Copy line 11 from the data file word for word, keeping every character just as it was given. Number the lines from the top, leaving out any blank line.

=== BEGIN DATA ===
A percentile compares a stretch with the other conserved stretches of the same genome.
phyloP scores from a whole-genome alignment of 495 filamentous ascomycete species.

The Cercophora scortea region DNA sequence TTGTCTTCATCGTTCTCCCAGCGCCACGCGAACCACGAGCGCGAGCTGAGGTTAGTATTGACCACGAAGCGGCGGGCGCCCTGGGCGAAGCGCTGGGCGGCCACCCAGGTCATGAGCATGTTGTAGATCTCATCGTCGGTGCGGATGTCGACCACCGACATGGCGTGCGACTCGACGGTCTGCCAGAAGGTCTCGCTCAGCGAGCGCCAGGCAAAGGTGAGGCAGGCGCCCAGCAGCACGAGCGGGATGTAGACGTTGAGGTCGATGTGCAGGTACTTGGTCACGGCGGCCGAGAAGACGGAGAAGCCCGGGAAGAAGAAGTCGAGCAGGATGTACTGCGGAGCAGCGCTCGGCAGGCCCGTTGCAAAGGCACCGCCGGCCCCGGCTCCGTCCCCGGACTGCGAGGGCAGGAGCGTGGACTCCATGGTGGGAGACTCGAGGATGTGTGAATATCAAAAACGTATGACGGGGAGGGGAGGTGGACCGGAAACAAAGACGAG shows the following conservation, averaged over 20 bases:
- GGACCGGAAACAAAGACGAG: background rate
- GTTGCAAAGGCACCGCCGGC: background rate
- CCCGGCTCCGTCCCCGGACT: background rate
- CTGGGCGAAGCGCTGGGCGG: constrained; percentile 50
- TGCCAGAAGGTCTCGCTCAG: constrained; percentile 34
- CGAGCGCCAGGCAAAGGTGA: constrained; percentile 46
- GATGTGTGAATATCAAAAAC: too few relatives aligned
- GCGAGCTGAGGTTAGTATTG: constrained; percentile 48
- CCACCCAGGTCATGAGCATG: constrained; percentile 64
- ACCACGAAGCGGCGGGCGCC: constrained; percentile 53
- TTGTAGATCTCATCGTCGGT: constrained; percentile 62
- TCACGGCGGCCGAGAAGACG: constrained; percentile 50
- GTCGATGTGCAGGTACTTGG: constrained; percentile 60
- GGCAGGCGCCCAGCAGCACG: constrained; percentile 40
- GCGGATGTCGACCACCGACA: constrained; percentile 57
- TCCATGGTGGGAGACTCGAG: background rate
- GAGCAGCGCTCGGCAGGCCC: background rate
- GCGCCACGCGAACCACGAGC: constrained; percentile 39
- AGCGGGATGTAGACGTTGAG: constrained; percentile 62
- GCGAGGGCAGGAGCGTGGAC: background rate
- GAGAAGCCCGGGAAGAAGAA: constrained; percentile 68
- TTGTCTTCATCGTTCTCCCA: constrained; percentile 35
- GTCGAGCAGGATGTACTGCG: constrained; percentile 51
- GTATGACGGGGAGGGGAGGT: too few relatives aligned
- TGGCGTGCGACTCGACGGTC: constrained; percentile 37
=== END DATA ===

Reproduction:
- GCGAGCTGAGGTTAGTATTG: constrained; percentile 48